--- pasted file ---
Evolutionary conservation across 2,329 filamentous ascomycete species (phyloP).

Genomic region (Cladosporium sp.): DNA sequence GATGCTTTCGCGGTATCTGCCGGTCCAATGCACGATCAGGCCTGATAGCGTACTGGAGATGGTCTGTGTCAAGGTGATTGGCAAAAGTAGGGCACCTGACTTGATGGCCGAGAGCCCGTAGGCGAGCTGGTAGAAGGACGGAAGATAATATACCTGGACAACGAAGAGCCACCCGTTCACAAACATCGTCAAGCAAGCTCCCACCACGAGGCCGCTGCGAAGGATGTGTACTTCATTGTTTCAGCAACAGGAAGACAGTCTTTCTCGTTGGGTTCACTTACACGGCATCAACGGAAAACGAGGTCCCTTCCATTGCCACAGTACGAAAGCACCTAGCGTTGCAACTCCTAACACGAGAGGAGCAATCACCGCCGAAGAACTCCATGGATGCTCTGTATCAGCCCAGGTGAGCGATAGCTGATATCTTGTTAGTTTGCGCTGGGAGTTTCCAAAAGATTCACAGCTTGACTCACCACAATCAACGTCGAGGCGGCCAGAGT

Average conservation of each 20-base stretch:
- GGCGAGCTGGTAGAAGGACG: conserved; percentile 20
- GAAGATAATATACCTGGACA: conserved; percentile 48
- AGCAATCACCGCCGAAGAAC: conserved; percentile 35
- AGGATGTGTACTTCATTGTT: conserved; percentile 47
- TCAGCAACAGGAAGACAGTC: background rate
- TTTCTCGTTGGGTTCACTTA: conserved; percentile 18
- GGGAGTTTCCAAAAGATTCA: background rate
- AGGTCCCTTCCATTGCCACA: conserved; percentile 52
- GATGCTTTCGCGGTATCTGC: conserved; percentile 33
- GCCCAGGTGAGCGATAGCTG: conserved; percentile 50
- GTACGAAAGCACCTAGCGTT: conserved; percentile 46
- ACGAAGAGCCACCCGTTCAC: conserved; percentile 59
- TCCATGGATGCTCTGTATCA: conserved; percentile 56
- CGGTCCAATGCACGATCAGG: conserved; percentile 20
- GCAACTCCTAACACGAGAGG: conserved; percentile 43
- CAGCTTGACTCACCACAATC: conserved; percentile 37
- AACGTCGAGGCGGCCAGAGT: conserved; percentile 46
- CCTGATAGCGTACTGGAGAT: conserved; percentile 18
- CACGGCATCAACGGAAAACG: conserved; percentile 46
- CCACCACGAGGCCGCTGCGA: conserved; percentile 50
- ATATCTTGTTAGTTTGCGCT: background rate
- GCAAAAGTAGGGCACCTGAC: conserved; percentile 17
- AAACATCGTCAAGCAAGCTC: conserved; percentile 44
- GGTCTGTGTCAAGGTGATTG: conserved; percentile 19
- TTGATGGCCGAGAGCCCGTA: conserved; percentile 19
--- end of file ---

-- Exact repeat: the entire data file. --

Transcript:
Evolutionary conservation across 2,329 filamentous ascomycete species (phyloP).

Genomic region (Cladosporium sp.): DNA sequence GATGCTTTCGCGGTATCTGCCGGTCCAATGCACGATCAGGCCTGATAGCGTACTGGAGATGGTCTGTGTCAAGGTGATTGGCAAAAGTAGGGCACCTGACTTGATGGCCGAGAGCCCGTAGGCGAGCTGGTAGAAGGACGGAAGATAATATACCTGGACAACGAAGAGCCACCCGTTCACAAACATCGTCAAGCAAGCTCCCACCACGAGGCCGCTGCGAAGGATGTGTACTTCATTGTTTCAGCAACAGGAAGACAGTCTTTCTCGTTGGGTTCACTTACACGGCATCAACGGAAAACGAGGTCCCTTCCATTGCCACAGTACGAAAGCACCTAGCGTTGCAACTCCTAACACGAGAGGAGCAATCACCGCCGAAGAACTCCATGGATGCTCTGTATCAGCCCAGGTGAGCGATAGCTGATATCTTGTTAGTTTGCGCTGGGAGTTTCCAAAAGATTCACAGCTTGACTCACCACAATCAACGTCGAGGCGGCCAGAGT

Average conservation of each 20-base stretch:
- GGCGAGCTGGTAGAAGGACG: conserved; percentile 20
- GAAGATAATATACCTGGACA: conserved; percentile 48
- AGCAATCACCGCCGAAGAAC: conserved; percentile 35
- AGGATGTGTACTTCATTGTT: conserved; percentile 47
- TCAGCAACAGGAAGACAGTC: background rate
- TTTCTCGTTGGGTTCACTTA: conserved; percentile 18
- GGGAGTTTCCAAAAGATTCA: background rate
- AGGTCCCTTCCATTGCCACA: conserved; percentile 52
- GATGCTTTCGCGGTATCTGC: conserved; percentile 33
- GCCCAGGTGAGCGATAGCTG: conserved; percentile 50
- GTACGAAAGCACCTAGCGTT: conserved; percentile 46
- ACGAAGAGCCACCCGTTCAC: conserved; percentile 59
- TCCATGGATGCTCTGTATCA: conserved; percentile 56
- CGGTCCAATGCACGATCAGG: conserved; percentile 20
- GCAACTCCTAACACGAGAGG: conserved; percentile 43
- CAGCTTGACTCACCACAATC: conserved; percentile 37
- AACGTCGAGGCGGCCAGAGT: conserved; percentile 46
- CCTGATAGCGTACTGGAGAT: conserved; percentile 18
- CACGGCATCAACGGAAAACG: conserved; percentile 46
- CCACCACGAGGCCGCTGCGA: conserved; percentile 50
- ATATCTTGTTAGTTTGCGCT: background rate
- GCAAAAGTAGGGCACCTGAC: conserved; percentile 17
- AAACATCGTCAAGCAAGCTC: conserved; percentile 44
- GGTCTGTGTCAAGGTGATTG: conserved; percentile 19
- TTGATGGCCGAGAGCCCGTA: conserved; percentile 19